What We Know
Many of you have already seen it, but in case you haven’t: the current issue of Circuit Rider (May/June/July 2010) features three articles on Clergy Health.
Melissa Rudolph writes on the physical health challenges of United Methodist clergy, and gives an overview of the efforts of general boards and different Annual Conferences to meet the challenge. Lawrence LaPierre, retired United Methodist elder and VA hospital chaplain, has a piece about anxiety among clergy, strategies for self-care, ways that pastors in connection can help one another, and options for professional help. And Brian Bauknight writes confessionally about the transition from ministry into retirement and the surprising pitfalls he encountered.
The theme of the whole issue is Global Health, one of the Four Areas of Focus embraced by the 2008 General Conference. There is a lovely foreword by Bishop Sally Dyck of the Minnesota Annual Conference. Bishop Dyck puts clergy health in the context of global health, and reminds us that from Jesus to the early church fathers to John Wesley to the present day, health promotion is integrally related to ministry.
"Stick to what you know," I’ve been told. When people say that, they usually mean that I and, by implication, also the Church should stick to telling people about Jesus and forget about eradicating malaria and addressing HIV/AIDS, health care reform, pandemics, the environment, and the causes and concerns around what I would call the "clergy health pandemic" in which systemic issues have converged over the last decades to cause a rapid decline in the physical and mental health of clergy.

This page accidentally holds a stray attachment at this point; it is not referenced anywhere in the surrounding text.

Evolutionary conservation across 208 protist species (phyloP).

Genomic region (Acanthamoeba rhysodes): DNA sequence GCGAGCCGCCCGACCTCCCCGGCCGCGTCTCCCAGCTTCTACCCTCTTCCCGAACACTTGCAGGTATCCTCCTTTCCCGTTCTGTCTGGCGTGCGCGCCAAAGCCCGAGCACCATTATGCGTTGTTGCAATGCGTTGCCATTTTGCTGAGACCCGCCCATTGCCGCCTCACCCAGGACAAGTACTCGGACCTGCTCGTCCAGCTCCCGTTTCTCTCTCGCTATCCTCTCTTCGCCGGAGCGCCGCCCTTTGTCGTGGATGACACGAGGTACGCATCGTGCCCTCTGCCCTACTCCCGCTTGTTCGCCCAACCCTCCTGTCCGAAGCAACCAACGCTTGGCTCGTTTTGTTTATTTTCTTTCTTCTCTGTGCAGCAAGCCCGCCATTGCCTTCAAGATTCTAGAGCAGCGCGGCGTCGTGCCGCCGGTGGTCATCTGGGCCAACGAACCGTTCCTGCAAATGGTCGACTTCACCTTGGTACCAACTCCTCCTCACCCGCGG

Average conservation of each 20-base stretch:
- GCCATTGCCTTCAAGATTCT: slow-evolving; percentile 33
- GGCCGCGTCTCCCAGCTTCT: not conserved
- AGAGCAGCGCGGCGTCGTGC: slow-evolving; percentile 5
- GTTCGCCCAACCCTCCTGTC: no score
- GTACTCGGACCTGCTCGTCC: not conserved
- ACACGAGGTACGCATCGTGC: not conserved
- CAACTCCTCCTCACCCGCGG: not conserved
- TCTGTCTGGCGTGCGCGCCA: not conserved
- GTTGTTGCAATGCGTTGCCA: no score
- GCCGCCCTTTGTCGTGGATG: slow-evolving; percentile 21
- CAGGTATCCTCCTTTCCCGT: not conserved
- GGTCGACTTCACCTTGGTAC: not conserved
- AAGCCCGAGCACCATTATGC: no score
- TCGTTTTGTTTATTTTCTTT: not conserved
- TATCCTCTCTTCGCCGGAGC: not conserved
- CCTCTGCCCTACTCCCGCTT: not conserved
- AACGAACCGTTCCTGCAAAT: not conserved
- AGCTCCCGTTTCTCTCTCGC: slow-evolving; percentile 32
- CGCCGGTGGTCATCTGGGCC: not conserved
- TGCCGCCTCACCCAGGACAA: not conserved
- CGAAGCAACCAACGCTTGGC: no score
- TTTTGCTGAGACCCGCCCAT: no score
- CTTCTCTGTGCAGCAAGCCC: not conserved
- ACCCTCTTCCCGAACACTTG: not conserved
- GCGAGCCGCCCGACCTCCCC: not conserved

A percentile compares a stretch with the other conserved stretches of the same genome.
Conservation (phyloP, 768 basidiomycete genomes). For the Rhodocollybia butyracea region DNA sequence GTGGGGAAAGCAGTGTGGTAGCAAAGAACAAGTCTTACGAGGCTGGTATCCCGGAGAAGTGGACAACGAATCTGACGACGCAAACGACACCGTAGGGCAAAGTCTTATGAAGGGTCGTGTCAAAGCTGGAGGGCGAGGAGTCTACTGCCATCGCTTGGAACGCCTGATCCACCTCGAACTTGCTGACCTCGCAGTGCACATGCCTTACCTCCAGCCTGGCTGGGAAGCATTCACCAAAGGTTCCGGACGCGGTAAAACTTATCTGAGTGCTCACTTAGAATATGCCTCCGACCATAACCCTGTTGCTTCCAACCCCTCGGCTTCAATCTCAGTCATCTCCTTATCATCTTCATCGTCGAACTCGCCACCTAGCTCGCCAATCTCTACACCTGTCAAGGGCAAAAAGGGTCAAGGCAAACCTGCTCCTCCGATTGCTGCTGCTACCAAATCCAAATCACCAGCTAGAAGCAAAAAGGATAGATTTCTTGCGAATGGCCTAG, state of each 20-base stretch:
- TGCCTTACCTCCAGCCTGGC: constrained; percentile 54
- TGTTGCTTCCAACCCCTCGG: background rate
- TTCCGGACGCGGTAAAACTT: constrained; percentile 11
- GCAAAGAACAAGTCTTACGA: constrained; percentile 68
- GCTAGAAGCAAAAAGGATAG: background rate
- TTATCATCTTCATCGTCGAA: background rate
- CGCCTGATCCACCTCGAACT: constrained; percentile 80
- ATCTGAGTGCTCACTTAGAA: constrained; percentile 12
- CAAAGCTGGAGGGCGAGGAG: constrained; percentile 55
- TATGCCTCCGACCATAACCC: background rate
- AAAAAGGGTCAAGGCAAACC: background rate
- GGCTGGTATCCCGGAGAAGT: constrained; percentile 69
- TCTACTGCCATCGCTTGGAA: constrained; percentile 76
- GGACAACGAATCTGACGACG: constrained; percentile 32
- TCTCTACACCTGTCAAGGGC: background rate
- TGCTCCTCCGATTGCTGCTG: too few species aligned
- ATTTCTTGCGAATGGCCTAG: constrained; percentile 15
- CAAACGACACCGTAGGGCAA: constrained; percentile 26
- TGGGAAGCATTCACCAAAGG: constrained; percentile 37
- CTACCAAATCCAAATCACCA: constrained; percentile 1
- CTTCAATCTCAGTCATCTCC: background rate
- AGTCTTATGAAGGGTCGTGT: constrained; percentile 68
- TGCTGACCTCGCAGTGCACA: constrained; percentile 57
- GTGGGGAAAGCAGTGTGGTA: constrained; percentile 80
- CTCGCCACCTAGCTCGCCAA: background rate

Jesus not only healed people but said to his disciples, "Heal the sick!" Sounds like a commandment to me...
Offering the Great Physician to others is to offer a path to physical as well as spiritual life and health. Will the Church have an evangelistic heart by offering a sense of calm and preparedness in the midst of future pandemics as we have in the past? We need to stick to what we know and have done throughout the ages as Christians and in the United Methodist Way: heal the sick!
As Christians we are called to healing ministries, and we walk in a glorious tradition of caring for the afflicted, and enabling health and wellness among all God’s people. We know this in our very bones and sinews; we merely need to recover the knowledge.
John James, M.A.
Clergy Health Initiative